Navigating through these unusual times is hard. Particularly those in the higher education sphere that will be starting their university careers this September. Social distancing will likely be required if and when libraries, lecture theatres, and seminar space facilities are again open. On the contrary virtual learning will definitely be required to begin with and may even be the new norm moving forward.
A virtual classroom is an online learning environment that allows live interaction between lectures/tutors using videoconferencing for real-time collaboration. Depending on the software used, students may be working remotely at home or on campus and are able to see in real-time their lecturer, ask them questions, or even share their work.
These virtual classrooms aren’t however fully virtual, there will need to be a physical space whereby a lecturer or tutor can go-to present. He or she will need to present from a podium and he or she will need to be able to see all virtual students clearly. TeamMate has several products designed to cut through this new virtual landscape giving lecturers a platform to present and viewers a pedestal to be seen and heard.
TeamMate’s Solus Virtual Lectern (launching soon) is a standalone podium designed for the virtual landscape. Its most striking feature is a sunken viewing screen overlayed by glass, enabling clear sightlines to engage with every virtual person. It is that interaction and relationship between students and lecturer that will be hard to replicate in a virtual world, but designing little details like this, will help go a long way.
To enable this interaction in a virtual landscape to take place, TeamMate has designed the Virtual Wall (featured above). A modular, mobile system that can accommodate dual vertical screens, with multiple walls being added to create an entire classroom or seminar space. The design is fully mobile so it can be set up in different rooms, to create ad-hoc classrooms, or even into flexible office workplaces.
Virtual/Physical Collaboration Spaces
Virtual classrooms, however important they are, will never fully take away the physical space completely. With Universities being centers of research, development, study, and connection building, these metropolises will not go fully virtual.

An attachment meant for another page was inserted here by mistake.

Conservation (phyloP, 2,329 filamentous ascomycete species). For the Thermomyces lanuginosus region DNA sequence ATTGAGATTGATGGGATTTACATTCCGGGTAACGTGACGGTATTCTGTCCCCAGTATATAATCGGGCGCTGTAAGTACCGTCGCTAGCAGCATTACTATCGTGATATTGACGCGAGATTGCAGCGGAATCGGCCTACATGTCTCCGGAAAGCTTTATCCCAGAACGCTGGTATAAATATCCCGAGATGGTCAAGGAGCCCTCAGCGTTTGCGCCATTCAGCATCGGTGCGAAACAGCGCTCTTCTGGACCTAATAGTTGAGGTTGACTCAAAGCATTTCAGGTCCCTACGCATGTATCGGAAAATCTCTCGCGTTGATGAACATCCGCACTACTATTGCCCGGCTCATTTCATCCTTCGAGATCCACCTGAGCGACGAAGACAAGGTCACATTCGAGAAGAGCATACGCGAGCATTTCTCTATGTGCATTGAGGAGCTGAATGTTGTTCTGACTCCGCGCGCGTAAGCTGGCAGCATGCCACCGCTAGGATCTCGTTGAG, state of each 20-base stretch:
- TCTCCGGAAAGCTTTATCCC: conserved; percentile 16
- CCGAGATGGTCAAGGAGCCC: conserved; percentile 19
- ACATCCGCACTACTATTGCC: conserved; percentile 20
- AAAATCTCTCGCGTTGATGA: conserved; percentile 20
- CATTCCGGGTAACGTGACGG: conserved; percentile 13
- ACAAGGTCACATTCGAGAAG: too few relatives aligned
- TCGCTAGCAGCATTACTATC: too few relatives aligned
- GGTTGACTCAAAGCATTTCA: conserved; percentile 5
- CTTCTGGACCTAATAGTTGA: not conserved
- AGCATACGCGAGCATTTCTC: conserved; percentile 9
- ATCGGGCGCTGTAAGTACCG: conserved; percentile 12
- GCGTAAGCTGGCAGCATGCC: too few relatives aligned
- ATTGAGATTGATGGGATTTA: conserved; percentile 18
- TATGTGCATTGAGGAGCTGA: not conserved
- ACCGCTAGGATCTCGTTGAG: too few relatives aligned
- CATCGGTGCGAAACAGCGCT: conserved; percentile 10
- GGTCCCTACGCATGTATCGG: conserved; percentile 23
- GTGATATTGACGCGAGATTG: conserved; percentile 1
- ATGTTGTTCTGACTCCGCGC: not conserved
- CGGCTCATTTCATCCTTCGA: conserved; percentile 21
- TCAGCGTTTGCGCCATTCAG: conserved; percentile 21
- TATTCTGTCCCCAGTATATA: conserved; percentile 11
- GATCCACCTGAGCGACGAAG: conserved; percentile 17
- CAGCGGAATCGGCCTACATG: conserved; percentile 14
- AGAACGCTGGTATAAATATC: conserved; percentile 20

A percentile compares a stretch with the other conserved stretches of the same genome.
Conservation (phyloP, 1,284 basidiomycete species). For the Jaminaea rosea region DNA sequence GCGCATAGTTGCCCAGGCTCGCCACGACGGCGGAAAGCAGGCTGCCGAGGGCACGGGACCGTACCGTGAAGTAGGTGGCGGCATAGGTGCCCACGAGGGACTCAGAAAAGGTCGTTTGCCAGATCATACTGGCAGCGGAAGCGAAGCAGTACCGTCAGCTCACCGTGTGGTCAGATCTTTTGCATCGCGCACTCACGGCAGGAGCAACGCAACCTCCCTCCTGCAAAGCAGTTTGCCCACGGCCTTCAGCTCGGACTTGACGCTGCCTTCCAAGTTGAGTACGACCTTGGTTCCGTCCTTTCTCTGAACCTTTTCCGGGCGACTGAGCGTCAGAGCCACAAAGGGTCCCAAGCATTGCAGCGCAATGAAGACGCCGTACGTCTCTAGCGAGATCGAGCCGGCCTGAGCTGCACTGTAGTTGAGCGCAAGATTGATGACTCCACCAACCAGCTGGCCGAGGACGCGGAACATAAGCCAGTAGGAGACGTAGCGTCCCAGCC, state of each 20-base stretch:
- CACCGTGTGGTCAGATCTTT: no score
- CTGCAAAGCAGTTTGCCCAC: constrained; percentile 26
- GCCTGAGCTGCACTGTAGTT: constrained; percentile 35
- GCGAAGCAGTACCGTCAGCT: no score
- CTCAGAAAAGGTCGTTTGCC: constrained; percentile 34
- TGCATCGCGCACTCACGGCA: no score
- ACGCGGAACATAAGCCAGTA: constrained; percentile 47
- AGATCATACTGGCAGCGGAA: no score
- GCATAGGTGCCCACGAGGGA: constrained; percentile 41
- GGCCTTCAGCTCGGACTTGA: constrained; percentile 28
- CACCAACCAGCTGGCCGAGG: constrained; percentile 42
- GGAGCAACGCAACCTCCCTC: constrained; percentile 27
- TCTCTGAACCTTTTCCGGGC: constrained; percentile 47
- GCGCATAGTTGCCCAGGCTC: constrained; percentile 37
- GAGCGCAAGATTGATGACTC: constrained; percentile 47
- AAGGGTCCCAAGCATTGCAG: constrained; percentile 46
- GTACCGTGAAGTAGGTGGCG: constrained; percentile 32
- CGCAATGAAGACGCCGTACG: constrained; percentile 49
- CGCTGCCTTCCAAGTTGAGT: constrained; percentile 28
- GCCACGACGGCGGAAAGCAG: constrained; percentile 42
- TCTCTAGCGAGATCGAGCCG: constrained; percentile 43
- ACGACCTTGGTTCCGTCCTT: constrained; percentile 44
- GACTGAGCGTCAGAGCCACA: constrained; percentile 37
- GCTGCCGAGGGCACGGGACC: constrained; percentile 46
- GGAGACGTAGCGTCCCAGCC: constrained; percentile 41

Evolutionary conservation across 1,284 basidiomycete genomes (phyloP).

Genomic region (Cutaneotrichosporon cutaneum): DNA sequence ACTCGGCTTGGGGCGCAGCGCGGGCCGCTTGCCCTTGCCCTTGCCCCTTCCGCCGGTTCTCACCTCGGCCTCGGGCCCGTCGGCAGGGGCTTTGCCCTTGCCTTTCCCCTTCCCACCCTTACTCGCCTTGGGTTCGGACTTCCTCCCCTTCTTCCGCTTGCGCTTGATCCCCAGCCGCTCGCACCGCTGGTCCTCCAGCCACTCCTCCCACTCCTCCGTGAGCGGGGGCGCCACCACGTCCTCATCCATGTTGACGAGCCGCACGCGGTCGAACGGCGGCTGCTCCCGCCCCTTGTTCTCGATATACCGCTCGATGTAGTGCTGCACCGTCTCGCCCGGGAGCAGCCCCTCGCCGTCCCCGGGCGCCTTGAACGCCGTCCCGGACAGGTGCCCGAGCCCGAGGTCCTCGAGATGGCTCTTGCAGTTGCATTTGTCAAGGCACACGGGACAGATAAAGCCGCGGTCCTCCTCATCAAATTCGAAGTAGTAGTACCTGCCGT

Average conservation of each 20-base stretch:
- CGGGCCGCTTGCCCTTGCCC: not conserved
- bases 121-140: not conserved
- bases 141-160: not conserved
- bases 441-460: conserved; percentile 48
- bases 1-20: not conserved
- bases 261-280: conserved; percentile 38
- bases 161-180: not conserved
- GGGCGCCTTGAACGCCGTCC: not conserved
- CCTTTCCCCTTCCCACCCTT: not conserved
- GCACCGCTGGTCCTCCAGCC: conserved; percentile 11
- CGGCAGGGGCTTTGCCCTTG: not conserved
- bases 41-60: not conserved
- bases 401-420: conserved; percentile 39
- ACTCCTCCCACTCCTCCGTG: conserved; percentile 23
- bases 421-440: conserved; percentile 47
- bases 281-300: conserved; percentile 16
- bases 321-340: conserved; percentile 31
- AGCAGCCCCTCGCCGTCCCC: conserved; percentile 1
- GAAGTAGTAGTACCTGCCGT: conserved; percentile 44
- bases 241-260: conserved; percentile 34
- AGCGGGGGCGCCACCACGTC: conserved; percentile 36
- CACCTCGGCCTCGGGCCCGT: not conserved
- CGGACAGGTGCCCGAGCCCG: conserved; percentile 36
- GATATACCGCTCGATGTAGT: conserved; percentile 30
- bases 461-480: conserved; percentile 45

A blended flexible approach will be more likely with spaces being designed to cater for active collaboration, whilst adhering to virtual learning as well. TeamMate has experience with helping to design such rooms through working with London Business School (see the case study here). These rooms are able to broadcast the sessions live to the virtual space whilst still actively using the room for seminars. LBS’s active learning classroom can be used in two different configurations. In classroom mode, the lecturer runs the session for the entire room and can push digital content out to the left, right, or both screens at all student stations in the room. In student mode, students can collaborate locally, using the workstations independently of the main teaching station. TeamMate designed several bespoke workstations which housed LBS’s laptop requirements in a fully flexible solution.
A Flexible Approach:
A balanced flexible approach may seem to be the most logical way forward, with rooms dedicated to fully virtual lessons with integrated audio-visual furniture like Solus and Virtual Wall helping aid the delivery of sessions. In addition to flexible collaboration spaces that can provide broadcasting capabilities if needed. This is not to say the future may be without seminar rooms and lecture theatres, because they will never disappear, but short term social distancing may inhibit their full capabilities so a broader range of rooms may be required.
TeamMate has become experts in designing, manufacturing and installing state of the art customer lead designs. If you require help planning or designing your virtual classroom or meeting space, do contact us and we can arrange a consultation via phone, email, or Zoom Call.